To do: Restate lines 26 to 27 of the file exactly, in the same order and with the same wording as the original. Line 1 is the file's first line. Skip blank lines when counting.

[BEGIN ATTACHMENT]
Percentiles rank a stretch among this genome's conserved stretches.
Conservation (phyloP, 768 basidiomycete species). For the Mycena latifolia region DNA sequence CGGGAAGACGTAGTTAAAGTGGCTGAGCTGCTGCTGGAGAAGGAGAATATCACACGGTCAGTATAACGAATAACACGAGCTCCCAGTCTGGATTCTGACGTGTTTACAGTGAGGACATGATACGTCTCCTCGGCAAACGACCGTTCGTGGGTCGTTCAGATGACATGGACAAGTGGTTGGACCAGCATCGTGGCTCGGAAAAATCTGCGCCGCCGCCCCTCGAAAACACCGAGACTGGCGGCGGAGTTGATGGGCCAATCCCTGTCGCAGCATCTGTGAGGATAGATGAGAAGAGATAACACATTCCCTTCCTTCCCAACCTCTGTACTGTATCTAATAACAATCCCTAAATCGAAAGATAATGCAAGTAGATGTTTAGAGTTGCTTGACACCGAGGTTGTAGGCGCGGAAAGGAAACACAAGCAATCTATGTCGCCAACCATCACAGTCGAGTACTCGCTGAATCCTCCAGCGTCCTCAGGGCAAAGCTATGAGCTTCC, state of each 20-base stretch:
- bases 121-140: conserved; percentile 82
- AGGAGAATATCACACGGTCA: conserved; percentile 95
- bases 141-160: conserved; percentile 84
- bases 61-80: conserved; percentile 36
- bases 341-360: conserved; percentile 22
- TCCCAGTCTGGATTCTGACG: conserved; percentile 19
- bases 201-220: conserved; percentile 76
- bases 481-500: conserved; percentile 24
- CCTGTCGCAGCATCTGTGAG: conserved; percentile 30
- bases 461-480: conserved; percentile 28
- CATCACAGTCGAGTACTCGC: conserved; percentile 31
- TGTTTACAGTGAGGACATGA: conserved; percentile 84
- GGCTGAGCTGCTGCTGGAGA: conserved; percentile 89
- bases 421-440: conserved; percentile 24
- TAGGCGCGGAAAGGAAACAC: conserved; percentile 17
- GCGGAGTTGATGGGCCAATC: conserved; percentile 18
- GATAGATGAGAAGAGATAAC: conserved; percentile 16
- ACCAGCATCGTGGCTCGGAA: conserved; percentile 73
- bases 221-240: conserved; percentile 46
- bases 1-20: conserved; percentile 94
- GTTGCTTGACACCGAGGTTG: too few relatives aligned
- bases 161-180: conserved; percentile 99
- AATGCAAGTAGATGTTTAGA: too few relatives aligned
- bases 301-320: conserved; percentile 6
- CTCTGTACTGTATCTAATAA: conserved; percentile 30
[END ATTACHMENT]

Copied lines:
- bases 301-320: conserved; percentile 6
- CTCTGTACTGTATCTAATAA: conserved; percentile 30